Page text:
Israeli Museum Doubles as Law Office
Attorney Boris Z. Gorbis celebrated Israel Independence Day by adding a few more items to his private collection of some 4,500 Israeli artifacts.
Gorbis, a 58-year-old Russian immigrant, calls his collection the AM-IS (American Israeli) Museum, but in truth the site is his four-room law office on the eighth floor of a Wilshire Boulevard office building.
Every inch of his lobby, walls, desk and shelf space is covered with Israel-made menorahs, Shabbat candlesticks, seder and other decorative plates, plaques, figurines, ashtrays, cigarette boxes, trivets, mosaics, photos, posters, bas-reliefs, lamps, mezuzot, etrog holders, bottle and letter openers, dreidels — and the list goes on and on.
All the items were made in Palestine/Israel from the 1930s to the 1970s, generally in one-man metal shops or in small kibbutz-based enterprises. The artifacts range from an artistic 3-by-4-inch mosaic of King Solomon and the Queen of Sheba and intricate hamsa amulets for warding off the evil eye to plain tourist kitsch.
To Gorbis, who functions as the museum’s sole buyer, curator, duster and tour guide, the collection represents a link, for himself and for Diaspora Jews, to a past era of Israeli history and craftsmanship.
He has visited Israel four times, but he would never consider buying his museum pieces from a commercial store or through a catalogue.
Instead, he haunts mainly thrift shops, flea markets and occasionally garbage cans, and will accept items from friends and strangers.
On a recent Sunday, when Gorbis welcomed a visitor to his lair, he announced that he had just returned from a successful foray into the Fairfax area.
When not engaged in his avocation, Gorbis practices litigation and consumer rights law, although there is no visible space in the office to seat a client or write a brief.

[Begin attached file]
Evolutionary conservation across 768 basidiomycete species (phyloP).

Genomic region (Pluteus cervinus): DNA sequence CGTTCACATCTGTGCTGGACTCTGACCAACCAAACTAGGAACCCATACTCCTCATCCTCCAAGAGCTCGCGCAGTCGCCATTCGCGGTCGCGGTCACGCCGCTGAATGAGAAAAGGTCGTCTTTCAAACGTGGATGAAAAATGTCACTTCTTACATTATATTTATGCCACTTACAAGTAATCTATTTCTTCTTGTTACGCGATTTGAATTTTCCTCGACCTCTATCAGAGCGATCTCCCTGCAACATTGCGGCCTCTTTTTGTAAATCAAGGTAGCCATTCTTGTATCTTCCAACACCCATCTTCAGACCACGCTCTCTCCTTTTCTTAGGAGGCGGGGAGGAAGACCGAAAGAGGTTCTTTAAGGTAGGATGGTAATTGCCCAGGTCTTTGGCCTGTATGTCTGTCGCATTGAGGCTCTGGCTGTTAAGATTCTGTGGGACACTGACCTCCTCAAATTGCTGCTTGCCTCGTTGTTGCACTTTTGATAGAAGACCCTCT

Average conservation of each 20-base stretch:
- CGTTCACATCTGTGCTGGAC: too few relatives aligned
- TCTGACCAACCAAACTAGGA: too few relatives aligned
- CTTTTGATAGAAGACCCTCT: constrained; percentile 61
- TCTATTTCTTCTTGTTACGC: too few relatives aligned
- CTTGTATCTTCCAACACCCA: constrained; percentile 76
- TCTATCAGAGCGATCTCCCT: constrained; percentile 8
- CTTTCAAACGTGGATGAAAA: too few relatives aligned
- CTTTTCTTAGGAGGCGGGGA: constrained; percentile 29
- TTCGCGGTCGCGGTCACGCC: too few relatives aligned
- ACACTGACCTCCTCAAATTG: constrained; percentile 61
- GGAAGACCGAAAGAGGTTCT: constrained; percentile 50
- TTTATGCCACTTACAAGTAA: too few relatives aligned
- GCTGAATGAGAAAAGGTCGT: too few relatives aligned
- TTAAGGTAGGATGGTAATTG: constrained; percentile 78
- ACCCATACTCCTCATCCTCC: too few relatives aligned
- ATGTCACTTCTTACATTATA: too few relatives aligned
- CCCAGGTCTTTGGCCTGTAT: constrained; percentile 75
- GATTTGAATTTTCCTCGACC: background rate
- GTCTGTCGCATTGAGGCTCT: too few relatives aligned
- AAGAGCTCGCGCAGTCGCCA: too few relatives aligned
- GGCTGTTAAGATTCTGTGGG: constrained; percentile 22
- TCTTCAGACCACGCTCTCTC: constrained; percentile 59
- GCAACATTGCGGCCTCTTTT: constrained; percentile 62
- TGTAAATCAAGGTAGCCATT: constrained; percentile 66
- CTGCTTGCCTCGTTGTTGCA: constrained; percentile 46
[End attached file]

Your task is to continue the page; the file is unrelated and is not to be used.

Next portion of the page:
Round-faced, grey-haired and exuberant, Gorbis has an interesting back story. Born in Odessa, he studied and researched such disparate fields as nuclear physics and psycholinguistics, and still lectures occasionally on these topics.
He left his native country in 1975, fed up with its stifling environment and anti-Semitism, and came to San Francisco, where he taught a class on the psychology of speech at Stanford and earned a law degree at UC Berkeley’s Boalt Hall.
He is also a prolific political polemicist, mainly scourging softheaded liberals who, in his view, endanger the security of Israel and the United States.
Gorbis professes that he has no idea how much his eclectic collection of “Israeliana” is worth, but he is now planning to transfer it to a more suitable and public place, with a real staff, interns and scholars in residence.
He is looking for the right site and has established a foundation to raise money for the cause. He hopes to be up and running in two years.
Gorbis will by happy to show the collection to any group of four persons or less, Mon. through Fri., between 10 a.m. and 5:30 p.m. Call (323) 651-1600 to let him know you are coming.